Denver Riggleman Doesn't Believe in Bigfoot - Rolling Stone
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Denver Riggleman Claims That, No, He Does Not Believe in Bigfoot

“I think it’s the great thing about being an American that anybody can believe what they want,” says the Republican congressional candidate.

Republican candidate for Virginia governor, Denver Riggleman, reads from a statement during a news conference at the Capitol in Richmond, Va., . Riggleman addressed the killing of bill that would bar political contributions from regulated monopoliesVirginia Election Dominion, Richmond, USA - 31 Jan 2017

Denver Riggleman was "outed" by his political opponent as a fan of Bigfoot erotica. He denies the claim.


It all started when Denver Riggleman, an Air Force veteran and distillery owner-turned Republican Congressional nominee in Virginia, posted two Bigfoot drawings on his Instagram account. A shrugging Bigfoot, with a black censored bar covering the genitals, and Riggleman’s face digitally superimposed on the shoulders of another naked North American mythological creature.

Over the weekend, his political opponent in Democrat Leslie Cockburn tweeted the images and accused Riggleman of being a “devotee of Bigfoot erotica.” Cockburn, a former investigative journalist, echoed other media outlets when she tweeted that Riggleman was “caught on camera campaigning with a white supremacist,” i.e., Isaac Smith, co-founder of the white-nationalist group Unity & Security, who appeared at a Riggleman’s campaign stop in Virginia.  “This is not what we need on Capitol Hill,” she tweeted.

In an interview on Tuesday morning, Riggleman denied both allegations to Rolling Stone. He admits to researching, attending expeditions and writing about Bigfoot. But he’s no Bigfoot fetishist, he says, but has a 14-year-old running joke with military friends, who send him these kind of images for his birthday. The Charlottesville native also denies any link to white supremacists — he claims Smith was “just a kid” who happened to be at one of his campaign functions — bringing up a recent op-ed he wrote for The Roanoke Times in which he slams white nationalism.

Here, Riggleman’s thoughts on Bigfoot, white supremacists and why he chose to prank is wife on their anniversary.

You’re trending on Twitter for being linked to Bigfoot erotica. Tell me about the past few days.
I never thought in a million years that this would happen. There’s not only been a lot of laughter, but a lot of bizarreness, too.

Is your interest in Bigfoot a joke?
It’s a 14-year-old practical joke hobby with a bunch of military buddies.

How did you get interested in Bigfoot?
Back in 1980, my grandfather and I were walking on a spring line [in West Virginia] — which feeds cattle — and he said to stop for a second because he saw something in the woods. He told me to run because he saw something mighty peculiar. I was 10 years old. I didn’t see anything.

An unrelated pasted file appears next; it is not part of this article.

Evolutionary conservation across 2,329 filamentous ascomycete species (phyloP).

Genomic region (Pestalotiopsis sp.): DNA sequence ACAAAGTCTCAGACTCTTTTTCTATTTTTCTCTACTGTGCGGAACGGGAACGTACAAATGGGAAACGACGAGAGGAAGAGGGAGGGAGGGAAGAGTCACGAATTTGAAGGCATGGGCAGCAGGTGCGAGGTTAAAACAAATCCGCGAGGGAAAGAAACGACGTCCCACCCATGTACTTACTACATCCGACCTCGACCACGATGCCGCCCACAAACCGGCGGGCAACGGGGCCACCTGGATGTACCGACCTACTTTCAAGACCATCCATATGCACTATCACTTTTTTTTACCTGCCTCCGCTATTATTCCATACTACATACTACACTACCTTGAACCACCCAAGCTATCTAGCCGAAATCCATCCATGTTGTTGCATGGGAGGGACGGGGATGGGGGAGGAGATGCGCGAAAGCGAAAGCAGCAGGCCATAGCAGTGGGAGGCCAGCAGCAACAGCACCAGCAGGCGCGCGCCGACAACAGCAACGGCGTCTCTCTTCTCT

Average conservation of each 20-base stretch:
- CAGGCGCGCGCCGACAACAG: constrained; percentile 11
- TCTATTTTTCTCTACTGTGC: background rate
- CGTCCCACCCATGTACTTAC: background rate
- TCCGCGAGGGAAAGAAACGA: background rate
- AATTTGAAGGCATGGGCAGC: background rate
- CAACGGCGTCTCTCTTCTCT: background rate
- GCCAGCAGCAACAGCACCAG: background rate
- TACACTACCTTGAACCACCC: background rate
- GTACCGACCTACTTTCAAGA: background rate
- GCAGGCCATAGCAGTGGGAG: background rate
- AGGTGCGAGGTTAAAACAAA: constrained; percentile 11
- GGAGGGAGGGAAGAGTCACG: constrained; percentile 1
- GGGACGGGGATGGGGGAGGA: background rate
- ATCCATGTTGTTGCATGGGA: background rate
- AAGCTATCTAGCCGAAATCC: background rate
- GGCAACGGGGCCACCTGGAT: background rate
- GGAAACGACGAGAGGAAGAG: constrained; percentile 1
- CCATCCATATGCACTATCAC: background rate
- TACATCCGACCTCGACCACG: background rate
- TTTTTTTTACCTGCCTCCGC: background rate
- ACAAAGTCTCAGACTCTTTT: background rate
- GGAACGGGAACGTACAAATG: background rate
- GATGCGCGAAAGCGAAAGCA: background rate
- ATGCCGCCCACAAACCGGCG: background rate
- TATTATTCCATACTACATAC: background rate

And where did your interest in Bigfoot go from there?
In 2004, I told my wife I was going to take her on anniversary trip. When we landed in Seattle, Washington, she thought I was taking her to Hawaii. Instead I said, I thought you’d be excited to go to bigfoot expedition in Olympia Forest. That made her angry. I pranked her. We went on a Bigfoot expedition.

Then in 2005 and 2006, my military buddies found out I [co-writing the book Bigfoot Exterminators, Inc: The Partially Cautionary, Mostly True Tale of Monster Hunt 2006.] That book was a prank. And it’s since become a long-running joke with them.

You’re writing a new book, The Mating Habits of Bigfoot and Why Women Want Him. When do you plan on publishing?
My book is a political allegory. I’d thought I’d self publish it. To me, it’s just hilarious. Now I’m trying to figure out when to publish. I don’t want to take away from the respect of the office. I’ll probably publish it after the election.

So do you believe in Bigfoot?
I don’t believe in Bigfoot. I haven’t seen one and I’ve been on multiple expeditions. But I think it’s the great thing about being an American that anybody can believe what they want.

What’s your reaction to Cockburn’s tweets?
It’s one of the most insane tweets in political history. I don’t know if its desperation or what. I’ve only been in the race eight weeks. Maybe satire or humor or being a normal person isn’t part of a political process. 

You say there’s different belief systems in Bigfoot communities. How about politics?
People grab onto these belief systems and don’t want to look outside own boxes. In Bigfoot communities, they’re arguing over mythological creatures. In politics, you see people arguing over myths. Why can’t we compromise? Now you see people becoming so tribal, so wrapped up in histrionics, that they can’t see through the trees.

In Bigfoot belief systems, there’s almost this challenge of trying to see other’s point of views and now i see in [that] politics today. You’re going to see more people like me run because they’re tired of tribal mentality.

In a tweet, Cockburn said that you were on camera campaigning with a white supremacist.
I’ve been [running for] office [for] eight weeks. They tried to hook the white supremacy stuff to my predecessor [Republican incumbent Tom Garrett, who met with white nationalist leader Jason Kessler in 2017]. They don’t know what to do with me. I’m not a white supremacist.

I think she [Cockburn] panicked. I thought it was pretty crass. White supremacy is an important subject and to equate that to Bigfoot seems to me to be irresponsible.

Did you ever campaign with a white supremacist?
I’ve never campaigned with a white supremacist. The person they’re talking about it was a kid standing by the wall. I think he was captured by a film crew at a public event. He doesn’t work for our campaign. We don’t know if he’s a white nationalist or not. He’s just a kid.

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